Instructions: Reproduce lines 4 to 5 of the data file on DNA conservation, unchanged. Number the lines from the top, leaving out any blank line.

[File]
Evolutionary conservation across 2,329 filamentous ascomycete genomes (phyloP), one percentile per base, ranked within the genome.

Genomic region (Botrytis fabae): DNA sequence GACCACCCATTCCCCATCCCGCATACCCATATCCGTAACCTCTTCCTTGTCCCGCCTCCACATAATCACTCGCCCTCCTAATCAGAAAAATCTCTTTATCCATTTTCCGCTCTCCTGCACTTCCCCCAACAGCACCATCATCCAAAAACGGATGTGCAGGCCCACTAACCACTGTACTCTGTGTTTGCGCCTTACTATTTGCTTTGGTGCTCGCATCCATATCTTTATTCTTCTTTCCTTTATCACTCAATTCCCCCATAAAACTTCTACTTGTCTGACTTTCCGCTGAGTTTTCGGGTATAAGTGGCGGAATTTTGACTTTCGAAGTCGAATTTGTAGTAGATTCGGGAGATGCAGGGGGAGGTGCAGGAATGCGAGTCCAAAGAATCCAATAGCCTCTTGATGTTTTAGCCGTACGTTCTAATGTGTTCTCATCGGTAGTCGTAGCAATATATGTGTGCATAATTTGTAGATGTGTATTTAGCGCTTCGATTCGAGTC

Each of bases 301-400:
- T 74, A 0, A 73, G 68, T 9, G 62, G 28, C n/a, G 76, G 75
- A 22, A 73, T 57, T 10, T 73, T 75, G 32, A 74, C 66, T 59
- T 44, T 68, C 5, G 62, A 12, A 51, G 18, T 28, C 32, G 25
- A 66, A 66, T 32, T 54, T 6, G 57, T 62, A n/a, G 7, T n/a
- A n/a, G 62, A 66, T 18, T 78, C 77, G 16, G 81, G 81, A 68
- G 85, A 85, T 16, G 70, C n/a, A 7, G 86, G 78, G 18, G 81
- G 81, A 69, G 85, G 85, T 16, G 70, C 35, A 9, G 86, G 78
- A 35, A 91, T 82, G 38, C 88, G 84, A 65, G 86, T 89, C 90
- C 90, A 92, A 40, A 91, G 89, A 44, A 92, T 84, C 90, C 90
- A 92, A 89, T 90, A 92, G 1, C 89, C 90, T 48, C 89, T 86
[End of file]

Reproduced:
- T 74, A 0, A 73, G 68, T 9, G 62, G 28, C n/a, G 76, G 75
- A 22, A 73, T 57, T 10, T 73, T 75, G 32, A 74, C 66, T 59